I’m getting to an age where a person starts to wonder what others might think of him when he’s gone. Mid-life crisis? Maybe, maybe not. However, since I’ve never been eager to have kids (at this or any age) and because I’ve done most of my work for other people, I’m left to wonder how might I contribute to the world before I get too old to do so. If you’re of an age where such thoughts have started to occur to you, read on. If you’re young yet, you might find this interesting going forward. Maybe it will give you some ideas.
Personal Giving & Philanthropy
If your finances are such that you’ve got assets others might want after you die, it is worth your time to make a will and make your wishes known to others (I spent around $250 here in Orange County, FL, for a will and medical instructions for doctors, so it’s not a break-the-bank item). I’ve got the bulk of my single-male estate (such as it is) going to various family members. I also have added specific bequests of personal items to various individuals, which the lawyer dutifully noted in said will.
However, in addition to those items, I am able to set a little bit of my estate aside for others who are not members of my family: the local library, charitable organizations, and my most recent university, with the intention of benefitting those groups in some way after I pass on.
You might have your own charities or causes of choice, from places of worship to advocacy organizations. Placing a specific bequest in your will or estate planning makes your intention to give more official and more real. And once the bequest is there, you can think about adding to it. Or, if the bequest is large enough, you can specify exactly what you want the funds to be used for. Generally, nonprofit organizations are perpetually cash-strapped, so they always appreciate donations that go to the general fund. However, you might also have a very specific purpose in mind for your money. There is no harm in that; it’s just up to you or your lawyer to inform the receiving organization about your intentions and stipulations.
I started this blog seven years ago. I’ve looked at this as an exercise in “paying it forward,” meaning more or less that I’m trying to find a way to offer useful advice to young technical writers coming into the workforce behind me who might need input or help as badly as I did coming out of college.
Depending on your work experience and credentials, you might be able to teach at the local community college or give a set of talks on your particular area of expertise. Teaching college courses do require a lot of preparation time and, as an adjunct professor, the financial reward might not meet your expectations after working full time, if your motivation is to cash in on your experience. However, if you’re passionate and interesting in the way you teach your subject, you will make (some, anyway, not all) the students in your room grateful that they are not getting a lot of boring lectures.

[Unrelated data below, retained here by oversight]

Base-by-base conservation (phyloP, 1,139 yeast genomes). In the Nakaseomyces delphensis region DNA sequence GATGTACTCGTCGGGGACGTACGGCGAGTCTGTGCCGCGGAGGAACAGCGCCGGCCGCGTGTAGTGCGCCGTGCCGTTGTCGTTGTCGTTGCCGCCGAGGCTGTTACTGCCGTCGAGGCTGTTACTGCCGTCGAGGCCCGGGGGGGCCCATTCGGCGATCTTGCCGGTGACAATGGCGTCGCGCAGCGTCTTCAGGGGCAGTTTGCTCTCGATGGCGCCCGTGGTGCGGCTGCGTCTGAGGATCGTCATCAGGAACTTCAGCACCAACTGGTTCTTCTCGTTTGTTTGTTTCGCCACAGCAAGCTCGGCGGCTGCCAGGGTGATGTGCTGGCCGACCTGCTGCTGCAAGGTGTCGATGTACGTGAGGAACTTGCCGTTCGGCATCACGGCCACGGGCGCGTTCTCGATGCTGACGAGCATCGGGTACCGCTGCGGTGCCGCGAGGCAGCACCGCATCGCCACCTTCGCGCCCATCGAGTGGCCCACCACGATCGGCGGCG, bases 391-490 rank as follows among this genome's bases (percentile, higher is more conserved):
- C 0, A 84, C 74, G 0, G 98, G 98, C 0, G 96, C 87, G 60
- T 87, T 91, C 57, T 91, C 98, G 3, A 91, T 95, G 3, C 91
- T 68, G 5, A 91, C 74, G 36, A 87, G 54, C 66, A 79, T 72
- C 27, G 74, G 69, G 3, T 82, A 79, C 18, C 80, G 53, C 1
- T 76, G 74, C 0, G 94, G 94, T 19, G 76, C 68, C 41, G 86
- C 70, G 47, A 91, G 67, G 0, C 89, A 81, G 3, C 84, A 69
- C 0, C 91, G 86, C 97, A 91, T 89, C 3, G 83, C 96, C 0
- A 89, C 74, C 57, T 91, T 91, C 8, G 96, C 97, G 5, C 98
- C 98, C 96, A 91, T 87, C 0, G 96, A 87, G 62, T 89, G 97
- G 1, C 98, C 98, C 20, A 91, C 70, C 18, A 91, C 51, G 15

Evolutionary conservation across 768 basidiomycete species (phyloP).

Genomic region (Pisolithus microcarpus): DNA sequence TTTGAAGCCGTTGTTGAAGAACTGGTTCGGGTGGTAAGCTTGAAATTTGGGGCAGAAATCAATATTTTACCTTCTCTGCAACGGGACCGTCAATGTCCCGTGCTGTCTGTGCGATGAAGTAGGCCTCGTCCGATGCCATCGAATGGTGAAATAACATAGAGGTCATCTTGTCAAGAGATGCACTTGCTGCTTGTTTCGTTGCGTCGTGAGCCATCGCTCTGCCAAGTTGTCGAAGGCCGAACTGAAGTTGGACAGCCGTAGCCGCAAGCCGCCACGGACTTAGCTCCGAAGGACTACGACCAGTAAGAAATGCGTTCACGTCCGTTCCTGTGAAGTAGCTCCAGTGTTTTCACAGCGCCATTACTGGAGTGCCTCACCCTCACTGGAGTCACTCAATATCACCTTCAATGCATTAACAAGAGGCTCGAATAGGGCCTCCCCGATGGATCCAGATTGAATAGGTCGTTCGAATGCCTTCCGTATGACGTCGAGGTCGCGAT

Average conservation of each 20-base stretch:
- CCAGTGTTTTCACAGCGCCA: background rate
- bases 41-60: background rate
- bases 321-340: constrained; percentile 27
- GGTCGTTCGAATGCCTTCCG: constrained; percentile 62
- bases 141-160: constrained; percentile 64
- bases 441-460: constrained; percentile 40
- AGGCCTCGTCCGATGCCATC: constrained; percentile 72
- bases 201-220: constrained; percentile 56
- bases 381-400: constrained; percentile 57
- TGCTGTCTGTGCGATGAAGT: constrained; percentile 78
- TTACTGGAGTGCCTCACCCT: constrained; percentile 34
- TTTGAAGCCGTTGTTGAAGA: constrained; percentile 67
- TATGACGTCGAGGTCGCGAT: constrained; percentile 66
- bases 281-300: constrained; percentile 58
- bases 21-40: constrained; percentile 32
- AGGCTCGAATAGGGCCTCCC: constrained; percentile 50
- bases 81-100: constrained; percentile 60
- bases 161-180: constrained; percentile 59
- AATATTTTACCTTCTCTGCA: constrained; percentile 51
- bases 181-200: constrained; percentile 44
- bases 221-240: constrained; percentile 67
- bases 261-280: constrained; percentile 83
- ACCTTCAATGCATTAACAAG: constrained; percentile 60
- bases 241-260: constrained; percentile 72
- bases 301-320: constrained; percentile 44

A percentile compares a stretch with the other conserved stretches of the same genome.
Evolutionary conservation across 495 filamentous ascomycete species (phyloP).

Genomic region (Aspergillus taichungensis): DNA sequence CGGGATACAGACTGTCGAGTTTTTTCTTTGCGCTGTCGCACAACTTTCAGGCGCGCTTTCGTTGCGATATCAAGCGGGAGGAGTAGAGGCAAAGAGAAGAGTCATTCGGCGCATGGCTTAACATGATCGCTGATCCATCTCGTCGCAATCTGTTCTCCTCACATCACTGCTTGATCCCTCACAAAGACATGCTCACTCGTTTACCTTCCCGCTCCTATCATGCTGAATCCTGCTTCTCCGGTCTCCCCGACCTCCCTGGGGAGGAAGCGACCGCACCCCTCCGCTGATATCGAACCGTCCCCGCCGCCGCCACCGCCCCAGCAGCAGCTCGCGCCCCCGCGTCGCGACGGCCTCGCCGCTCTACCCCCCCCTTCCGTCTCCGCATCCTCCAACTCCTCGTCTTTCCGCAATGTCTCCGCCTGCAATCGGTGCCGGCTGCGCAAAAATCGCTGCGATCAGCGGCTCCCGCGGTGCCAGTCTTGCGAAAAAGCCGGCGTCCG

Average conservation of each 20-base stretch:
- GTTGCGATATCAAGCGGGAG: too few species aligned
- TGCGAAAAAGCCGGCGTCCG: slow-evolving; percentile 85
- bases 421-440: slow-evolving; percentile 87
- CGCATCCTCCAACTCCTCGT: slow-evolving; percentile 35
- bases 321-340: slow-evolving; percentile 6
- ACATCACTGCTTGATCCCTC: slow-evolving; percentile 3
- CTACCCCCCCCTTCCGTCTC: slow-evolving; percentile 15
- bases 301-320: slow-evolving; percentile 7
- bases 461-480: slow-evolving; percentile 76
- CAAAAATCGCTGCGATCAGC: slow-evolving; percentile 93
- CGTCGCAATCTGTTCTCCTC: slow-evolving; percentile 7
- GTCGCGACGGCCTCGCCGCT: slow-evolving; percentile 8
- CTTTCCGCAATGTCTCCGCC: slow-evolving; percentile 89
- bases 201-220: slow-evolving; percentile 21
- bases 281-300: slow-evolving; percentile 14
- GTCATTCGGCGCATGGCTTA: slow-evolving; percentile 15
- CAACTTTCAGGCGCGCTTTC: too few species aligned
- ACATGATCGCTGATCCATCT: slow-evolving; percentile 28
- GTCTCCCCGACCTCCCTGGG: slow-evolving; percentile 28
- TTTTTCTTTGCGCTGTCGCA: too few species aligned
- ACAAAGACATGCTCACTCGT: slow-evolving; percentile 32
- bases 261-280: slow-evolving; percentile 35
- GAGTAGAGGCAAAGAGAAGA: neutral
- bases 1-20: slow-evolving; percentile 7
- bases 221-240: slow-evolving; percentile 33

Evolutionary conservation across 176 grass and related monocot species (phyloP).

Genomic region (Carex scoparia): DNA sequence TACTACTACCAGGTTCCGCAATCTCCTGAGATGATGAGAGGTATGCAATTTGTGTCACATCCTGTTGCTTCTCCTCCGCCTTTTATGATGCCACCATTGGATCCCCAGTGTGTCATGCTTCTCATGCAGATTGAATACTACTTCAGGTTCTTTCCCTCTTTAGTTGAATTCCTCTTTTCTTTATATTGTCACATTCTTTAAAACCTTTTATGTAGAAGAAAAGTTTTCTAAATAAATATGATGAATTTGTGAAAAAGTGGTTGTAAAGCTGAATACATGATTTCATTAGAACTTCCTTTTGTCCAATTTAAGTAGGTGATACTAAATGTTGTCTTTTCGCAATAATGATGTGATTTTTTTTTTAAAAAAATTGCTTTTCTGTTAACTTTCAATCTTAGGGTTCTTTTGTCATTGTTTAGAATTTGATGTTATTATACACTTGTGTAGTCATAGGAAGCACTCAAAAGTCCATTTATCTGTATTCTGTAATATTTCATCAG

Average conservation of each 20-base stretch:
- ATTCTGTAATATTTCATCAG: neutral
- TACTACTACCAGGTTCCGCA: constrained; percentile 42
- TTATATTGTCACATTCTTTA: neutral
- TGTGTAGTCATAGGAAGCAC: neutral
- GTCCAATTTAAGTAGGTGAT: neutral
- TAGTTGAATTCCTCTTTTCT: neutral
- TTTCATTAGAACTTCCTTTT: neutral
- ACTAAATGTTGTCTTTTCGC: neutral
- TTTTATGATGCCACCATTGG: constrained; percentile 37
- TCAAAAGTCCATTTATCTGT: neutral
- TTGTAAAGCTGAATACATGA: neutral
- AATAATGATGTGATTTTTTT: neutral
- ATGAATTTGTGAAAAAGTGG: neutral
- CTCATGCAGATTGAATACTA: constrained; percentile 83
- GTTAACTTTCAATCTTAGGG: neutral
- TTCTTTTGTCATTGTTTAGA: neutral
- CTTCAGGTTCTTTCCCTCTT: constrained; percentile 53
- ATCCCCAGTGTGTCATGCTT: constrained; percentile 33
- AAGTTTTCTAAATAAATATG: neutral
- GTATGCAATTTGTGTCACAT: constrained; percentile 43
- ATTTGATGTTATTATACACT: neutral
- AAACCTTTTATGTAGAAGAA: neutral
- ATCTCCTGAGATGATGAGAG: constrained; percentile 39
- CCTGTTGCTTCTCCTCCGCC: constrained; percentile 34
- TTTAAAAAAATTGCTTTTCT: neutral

You could also consider formal mentoring within the organization where you are working now or an internal training session or two where you download your “wisdom” to peers. If you are closer to retirement than I am, you might consider this activity one more chance to make a good impression on the people with whom you’ve worked.
This could take many forms, but the ultimate goal of any act of creation is to leave something worthwhile of yourself behind for others to remember you. It could be a work of fiction. It could be literal art: painting, sculpture, music, cinema.
One of your legacies could be a work nonfiction–a project I’m attempting now–where you dispense your wisdom to those who come after. Your audience might appreciate that you’ve created a useful guide or something of sentimental value to family and friends just because it came from you.
What We Leave Behind, Closing Thoughts
Ultimately, the value of anything you leave behind for those who come after you will have a great deal to do with how you behaved as a person while alive and doing your thing. Therefore, a lot of how your parting gift(s) is/are received will depend partly on the nature of the gift and partly on how you treated the recipient prior to your departure. Think of your legacy as your ability to extend, leverage, or improve upon your reputation after you’re out of the workforce.
In the end, “legacy thinking” comes down to “How do I want others to remember me after I’m gone?” If such things matter to you, you can give some them some thought and effort. If you don’t give a damn about what others think of you, best of luck: odds are you aren’t reading this article anyhow.